Pointers By Example in C

Pointer variables are variables that contain addresses of other variables; they contain the location of regular data variables, in effect pointing to the data because they hold that data’s location.

Pointers offer a powerful and efficient means of accessing and changing data.

Pointers follow all the normal naming rules of regular variables. We must define a pointer before we use it; there are character pointers, floating-point pointers, integer pointers, and so on.

There are two pointer operators in C, the address of operator, &, and the dereferencing operator, *. These operators are overloaded operators, since they can be used for other things, such as multiplication.  When used in the context of pointers, the address of operator always produces the memory address of whatever variable it is placed in front of.

#include <stdio.h>


int main(void){

    int a = 9;
    int b = 10;
    char c = 's';
    double d = 19.99;

    printf("%d located at %p\n", a, &a);
    printf("%d located at %p\n", b, &b);
    printf("%c located at %p\n", c, &c);
    printf("%f located at %p\n", d, &d);

    return 0;    

}

Note that the %p conversion specifier is used to print memory addresses.

To define a pointer variable, we follow the same recipe for defining a variable of the desired type, except we play a * between the type name and the variable’s identifier. Because of the addition of the dereferencing operator, the C compiler knows that we wish to define a pointer. A pointer variable must point to a variable of the same type.

#include <stdio.h>


int main(void){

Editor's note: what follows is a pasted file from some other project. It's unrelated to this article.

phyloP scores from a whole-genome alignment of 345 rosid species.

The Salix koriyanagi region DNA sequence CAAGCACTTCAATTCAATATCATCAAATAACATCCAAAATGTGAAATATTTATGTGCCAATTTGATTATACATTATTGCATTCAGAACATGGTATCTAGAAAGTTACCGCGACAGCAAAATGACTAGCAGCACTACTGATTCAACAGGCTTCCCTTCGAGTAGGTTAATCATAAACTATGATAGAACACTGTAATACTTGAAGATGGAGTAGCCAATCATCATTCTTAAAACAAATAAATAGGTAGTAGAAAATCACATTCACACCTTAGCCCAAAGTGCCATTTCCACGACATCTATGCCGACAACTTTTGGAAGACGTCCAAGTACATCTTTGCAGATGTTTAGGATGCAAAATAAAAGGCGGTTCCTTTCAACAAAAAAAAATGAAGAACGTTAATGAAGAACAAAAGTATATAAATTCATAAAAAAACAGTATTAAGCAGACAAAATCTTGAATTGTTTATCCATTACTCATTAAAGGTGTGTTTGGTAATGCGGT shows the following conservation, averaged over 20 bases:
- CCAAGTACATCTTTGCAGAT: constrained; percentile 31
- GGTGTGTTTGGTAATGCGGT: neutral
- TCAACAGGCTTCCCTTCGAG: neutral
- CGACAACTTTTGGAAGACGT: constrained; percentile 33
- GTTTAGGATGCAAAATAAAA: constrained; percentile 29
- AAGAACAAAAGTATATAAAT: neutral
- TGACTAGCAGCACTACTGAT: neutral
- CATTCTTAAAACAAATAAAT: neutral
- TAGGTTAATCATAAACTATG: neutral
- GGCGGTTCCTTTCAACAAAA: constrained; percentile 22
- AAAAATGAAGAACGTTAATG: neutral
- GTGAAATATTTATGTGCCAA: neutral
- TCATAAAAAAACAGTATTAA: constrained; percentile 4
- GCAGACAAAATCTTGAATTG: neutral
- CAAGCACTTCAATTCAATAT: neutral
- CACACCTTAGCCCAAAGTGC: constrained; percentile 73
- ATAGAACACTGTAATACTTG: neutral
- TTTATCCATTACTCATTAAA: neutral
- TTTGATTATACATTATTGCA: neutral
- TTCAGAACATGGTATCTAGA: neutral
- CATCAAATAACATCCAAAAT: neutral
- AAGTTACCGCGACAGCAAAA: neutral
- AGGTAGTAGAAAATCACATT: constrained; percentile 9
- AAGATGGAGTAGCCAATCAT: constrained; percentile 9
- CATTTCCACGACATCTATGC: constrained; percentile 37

double *dPtr;
    int *iPtr;

    int i= 73;
    double d = 25.1;

    //assign memory addresses
    //to the pointers
    dPtr = &d;
    iPtr = &i;

    printf("dPtr = %p\n", dPtr);
    printf("iPtr = %p\n", iPtr);
    
    //rValue of dPtr
    //is equal to the lValue of d
    if(dPtr == &d){
        printf("dPtr == &d\n");
    }    

    return 0;

}

Note that C does not initialize pointers when we define them. We must explicitly assign the pointer variable the memory address of another variable of the same type. To print the value stored by the variable the pointer is pointer to, we use the dereferencing operator, *.

#include <stdio.h>

int main(void){

    char c = 's';

    char *cPtr = &c;

    printf("c = %c\n", c);
    printf("&c = %p\n", &c);
    printf("cPtr = %p\n", cPtr);
    printf("*cPtr = %c\n", *cPtr);    

    return 0;

}

A pointer must be of the same type as the variable its pointing to,  but, there is an exception to this rule. A pointer variable of type void can be used to point to variables of different types, however, we must cast it to the correct data type when we dereference it.

#include <stdio.h>

int main(void){

    int i = 404;
    unsigned uInt = 404405;
    double dare = 169.254;

    void * vPtr = &i;
    printf("%d\t", *(int *)vPtr);
    
    vPtr = &uInt;
    printf("%u\t", *(unsigned *)vPtr);

    vPtr = &dare;
    printf("%f\n", *(double *)vPtr);


    return 0;

}

To pass a variable to a function by reference instead of by value, place an & in front of the variable in the argument list, and an * everywhere it appears in the function body.

#include <stdio.h>

void incrementValue(int *i);

int main(void){

    int i = 46;
    int j = 73;

    printf("i = %d\t", i);

    incrementValue(&i);

    printf("now i = %d\n", i);

    printf("i = %d, j = %d", i, j);    

    return 0;

}


void incrementValue(int *i){
    *i+=2;
}

Our next program will swap the values of two integers using a function that accepts its arguments by reference.

#include <stdio.h>

void swapInts(int *a, int *b);

int main(void){

    int i = 42;
    int j = 73;

    printf("i = %d, j = %d\n", i, j);

    swapInts(&i, &j);


    printf("i = %d, j = %d\n", i, j);

    return 0;

}


void swapInts(int *a, int *b){
    int swap = *a;
    *a = *b;
    *b = swap;
}

Finally, it is possible to construct an array of pointers, with each pointer being a pointer to a specific data type.

#include <stdio.h>

int main(void){


    int i, j, k, l, m;

    int *intPtrs[5];

    intPtrs[0] = &i;
    intPtrs[1] = &j;
    intPtrs[2] = &k;
    intPtrs[3] = &l;
    intPtrs[4] = &m;

    for(int counter = 0; counter < 5; counter++){
        *intPtrs[counter] = (counter + 1) *3;
    }

    printf("%d \n", k);
    printf("%d \n", m);

    return 0;

}

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